If “The Dragon” defeats Chris Weidman and wins the UFC middleweight title in the main event of UFC 175 in Las Vegas, the former light heavyweight champion will become just the third fighter in the promotion’s history to win belts in two different weight classes.
But Machida didn’t become one of mixed martial arts’ most unique and respected figures by getting ahead of himself. The pride of Belem, Brazil views his chance at joining one of the sport’s most elite clubs with the same calculated cool he brings into the Octagon.
“I don’t think about that too much,” Machida said through an interpreter. “I don’t think about the result. I think about what I have to do. Focus on the objective and go out there and win that title.”
Machida’s focus isn’t stopping those in his entourage from getting excited over the fight’s historical prospects, however. The other two fighters in the two-title club are Randy Couture (a five-time champ at heavyweight and light heavyweight) and B.J. Penn (welterweight and lightweight) – and Machida has beaten them both, earning a decision over Penn and knocking Couture into retirement.
“Has wins over both of them,” Machida’s manager, Ed Soares, chimes in. “I remember when [Machida] finished Rashad [Evans, to win the UFC light heavyweight title], we went by B.J. and B.J. said ‘You didn’t do that to me!’”
Machida’s zen-like approach to everything from his fights to his career path to his legacy also serves as a metaphor for the way he received his shot at Weidman’s title. Machida has been impressive in winning four of his last five fights (and many feel he deserved the decision in his only loss of the bunch, to Phil Davis) and looked outstanding in both of his fights since dropping down to middleweight.
But it still took a bizarre and well-documented sequence of events involving Vitor Belfort in order to simply be put in position to get the bout.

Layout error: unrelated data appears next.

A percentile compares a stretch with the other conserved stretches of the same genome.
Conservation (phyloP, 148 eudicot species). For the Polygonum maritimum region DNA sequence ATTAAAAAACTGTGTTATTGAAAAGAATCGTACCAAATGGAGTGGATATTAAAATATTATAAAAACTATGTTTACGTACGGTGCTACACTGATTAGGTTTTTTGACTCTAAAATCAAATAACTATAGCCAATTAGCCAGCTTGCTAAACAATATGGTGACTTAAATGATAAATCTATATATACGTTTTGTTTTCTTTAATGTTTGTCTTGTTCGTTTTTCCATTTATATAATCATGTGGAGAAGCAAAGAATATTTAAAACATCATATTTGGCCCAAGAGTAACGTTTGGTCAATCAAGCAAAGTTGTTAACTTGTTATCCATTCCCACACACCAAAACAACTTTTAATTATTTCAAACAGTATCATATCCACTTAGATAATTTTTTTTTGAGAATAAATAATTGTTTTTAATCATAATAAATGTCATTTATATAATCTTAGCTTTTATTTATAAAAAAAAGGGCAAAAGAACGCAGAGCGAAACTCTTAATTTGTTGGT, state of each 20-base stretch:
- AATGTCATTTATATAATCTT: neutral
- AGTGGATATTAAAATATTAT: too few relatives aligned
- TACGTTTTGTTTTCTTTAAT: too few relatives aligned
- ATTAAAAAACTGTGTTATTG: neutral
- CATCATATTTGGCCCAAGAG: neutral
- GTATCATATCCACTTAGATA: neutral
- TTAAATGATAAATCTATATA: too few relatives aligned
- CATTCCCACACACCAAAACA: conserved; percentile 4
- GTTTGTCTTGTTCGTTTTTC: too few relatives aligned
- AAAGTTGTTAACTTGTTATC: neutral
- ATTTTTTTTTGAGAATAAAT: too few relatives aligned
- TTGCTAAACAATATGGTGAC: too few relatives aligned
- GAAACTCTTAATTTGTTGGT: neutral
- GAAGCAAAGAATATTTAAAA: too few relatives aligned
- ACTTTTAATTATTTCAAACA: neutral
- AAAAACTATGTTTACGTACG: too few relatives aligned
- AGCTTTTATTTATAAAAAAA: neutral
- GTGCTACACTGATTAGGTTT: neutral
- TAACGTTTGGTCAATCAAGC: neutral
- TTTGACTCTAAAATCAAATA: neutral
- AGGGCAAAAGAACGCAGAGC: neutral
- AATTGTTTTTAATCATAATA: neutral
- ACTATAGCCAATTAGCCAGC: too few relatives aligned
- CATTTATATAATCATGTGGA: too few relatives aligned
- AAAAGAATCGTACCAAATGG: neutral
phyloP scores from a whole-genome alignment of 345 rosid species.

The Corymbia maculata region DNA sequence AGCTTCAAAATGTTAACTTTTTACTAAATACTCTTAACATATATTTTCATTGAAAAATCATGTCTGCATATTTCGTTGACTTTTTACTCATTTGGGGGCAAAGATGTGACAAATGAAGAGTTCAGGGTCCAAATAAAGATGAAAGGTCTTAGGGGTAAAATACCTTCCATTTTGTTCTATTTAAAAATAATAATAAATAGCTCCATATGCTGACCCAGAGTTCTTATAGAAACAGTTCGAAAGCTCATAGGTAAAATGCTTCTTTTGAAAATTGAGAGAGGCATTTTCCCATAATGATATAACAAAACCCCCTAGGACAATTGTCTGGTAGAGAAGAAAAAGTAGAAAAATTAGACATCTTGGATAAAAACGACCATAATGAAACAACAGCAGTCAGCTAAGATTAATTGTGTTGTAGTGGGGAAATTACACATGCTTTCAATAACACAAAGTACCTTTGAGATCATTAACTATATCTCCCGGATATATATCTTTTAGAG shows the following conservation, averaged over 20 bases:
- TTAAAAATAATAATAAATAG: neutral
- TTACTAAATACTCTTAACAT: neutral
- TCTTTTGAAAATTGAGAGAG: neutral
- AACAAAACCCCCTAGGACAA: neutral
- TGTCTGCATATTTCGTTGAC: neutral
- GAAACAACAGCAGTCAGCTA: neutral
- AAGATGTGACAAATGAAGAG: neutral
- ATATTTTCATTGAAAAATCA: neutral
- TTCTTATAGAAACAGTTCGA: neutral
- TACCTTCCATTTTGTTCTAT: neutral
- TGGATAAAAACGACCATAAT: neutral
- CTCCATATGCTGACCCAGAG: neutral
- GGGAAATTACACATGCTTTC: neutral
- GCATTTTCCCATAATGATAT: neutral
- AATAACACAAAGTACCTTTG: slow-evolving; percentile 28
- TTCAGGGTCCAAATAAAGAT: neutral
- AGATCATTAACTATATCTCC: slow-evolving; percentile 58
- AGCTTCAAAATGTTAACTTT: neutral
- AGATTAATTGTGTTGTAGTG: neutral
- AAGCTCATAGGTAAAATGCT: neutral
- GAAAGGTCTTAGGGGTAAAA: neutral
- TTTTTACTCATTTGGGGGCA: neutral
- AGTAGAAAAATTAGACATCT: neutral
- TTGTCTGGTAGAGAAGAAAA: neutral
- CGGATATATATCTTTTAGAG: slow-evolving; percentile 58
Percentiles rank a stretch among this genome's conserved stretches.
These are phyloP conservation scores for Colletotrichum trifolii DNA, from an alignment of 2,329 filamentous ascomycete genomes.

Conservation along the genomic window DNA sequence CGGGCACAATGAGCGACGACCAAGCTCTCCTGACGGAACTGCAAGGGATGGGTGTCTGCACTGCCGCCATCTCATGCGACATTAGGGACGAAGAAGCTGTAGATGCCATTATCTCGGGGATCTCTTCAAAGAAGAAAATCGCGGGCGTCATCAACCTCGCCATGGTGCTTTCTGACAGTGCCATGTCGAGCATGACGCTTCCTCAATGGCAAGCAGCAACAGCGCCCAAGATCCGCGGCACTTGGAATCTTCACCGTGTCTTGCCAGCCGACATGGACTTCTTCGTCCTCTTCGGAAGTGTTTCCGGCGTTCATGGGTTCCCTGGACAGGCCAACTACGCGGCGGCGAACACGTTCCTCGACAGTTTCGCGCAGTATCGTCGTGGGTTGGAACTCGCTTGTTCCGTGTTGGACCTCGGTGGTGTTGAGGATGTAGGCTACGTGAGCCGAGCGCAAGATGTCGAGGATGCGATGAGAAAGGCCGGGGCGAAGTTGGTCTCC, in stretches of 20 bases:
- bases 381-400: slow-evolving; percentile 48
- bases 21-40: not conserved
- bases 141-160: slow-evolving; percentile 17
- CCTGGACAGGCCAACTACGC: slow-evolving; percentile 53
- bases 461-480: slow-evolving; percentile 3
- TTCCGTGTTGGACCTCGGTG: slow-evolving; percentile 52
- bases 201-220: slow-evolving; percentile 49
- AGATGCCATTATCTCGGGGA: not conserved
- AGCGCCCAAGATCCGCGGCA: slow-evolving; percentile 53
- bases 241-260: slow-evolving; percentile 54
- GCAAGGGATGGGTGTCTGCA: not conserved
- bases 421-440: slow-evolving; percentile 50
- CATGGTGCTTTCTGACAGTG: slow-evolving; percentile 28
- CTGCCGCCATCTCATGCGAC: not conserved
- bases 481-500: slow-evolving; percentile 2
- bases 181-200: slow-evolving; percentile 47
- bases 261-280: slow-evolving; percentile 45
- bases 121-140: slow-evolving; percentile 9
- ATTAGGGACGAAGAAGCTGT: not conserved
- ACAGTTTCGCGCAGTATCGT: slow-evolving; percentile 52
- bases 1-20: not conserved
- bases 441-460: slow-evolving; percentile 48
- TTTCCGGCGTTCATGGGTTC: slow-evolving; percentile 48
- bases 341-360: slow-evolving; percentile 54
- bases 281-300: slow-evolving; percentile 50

Machida knows how these things come and go. “I’ve always worked hard and stayed focused,” he said. “I believed that if this is the fight which is presented to me, then its meant to be. Vitor had his reasons why he wasn’t able to take the fight and I got this fight.”
And it is a fight which, on paper at least, seems to play into Machida’s strengths. Machida, who just turned 36, has made many a wrestler regret signing on for a meeting. Mark Munoz, Ryan Bader, Evans, and Couture are among those who couldn’t stifle their urge to shoot in and found themselves staring up at the lights. Others, like Dan Henderson, resisted running headlong into a knockout, but could never get his offense untracked.
To hear Machida tell it, though, it’s no great mystery. “Distance and technique,” is the secret, Machida said. “It frustrates a lot of the wrestlers because they focus a lot of the time to get their hands on him and to try to get close and to try to take them down, but my style and my strategy is to keep my distance, to use my distance well and to attack.”
Of course, Weidman, a standout at Hofstra University, is no ordinary wrestler. This is a guy who never blinked when facing the awesome aura of Anderson Silva’s record title reign. Nor did he lose his composure when Silva taunted him during the fight. Or get bent out of shape when everyone called the first fight a fluke. It’s hard to picture Weidman running Bader-like into a one-punch KO.
Machida knows this, and has studied all the angles.
“Chris Weidman is a tough guy, he’s well rounded,” Machida said. “He’s known for being a wrestler, he’s very good on the ground, he can knock people out standing up. But I’m not too worried about Chris Weidman’s strong points. I’m focused on what I do well and that’s what I’ll focus on when I’m in the Octagon.”
Nor does Machida necessarily feel there is a ton to learn from Weidman’s pair of fights against Silva’s Black House campmate.
“It’s hard to base everything off those fights,” Machida said. “Every fight is a little bit different. There was a lot of controversy, I’m not taking anything away from Chris, but the controversy on how he won the second fight, he got hurt. But nothing away from Chris, I respect Chris Weidman and I’m going to try to get that belt.”
For all his steely focus, Machida is willing to make one nod to the fates. Machida got his winning title shot at Evans back in 2009 because Quinton Jackson had to step aside. And besides, the originally scheduled date for the Weidman-Machida fight, on Memorial Day weekend, was five years to the weekend after the memorable finish of Evans.
“Kind of the same way I got the Rashad fight, I forgot who was injured at the time (Rampage) or something came up that they couldn’t fight in time,” Machida said. “The original date would have been really crazy because it would have been five years and a day different.”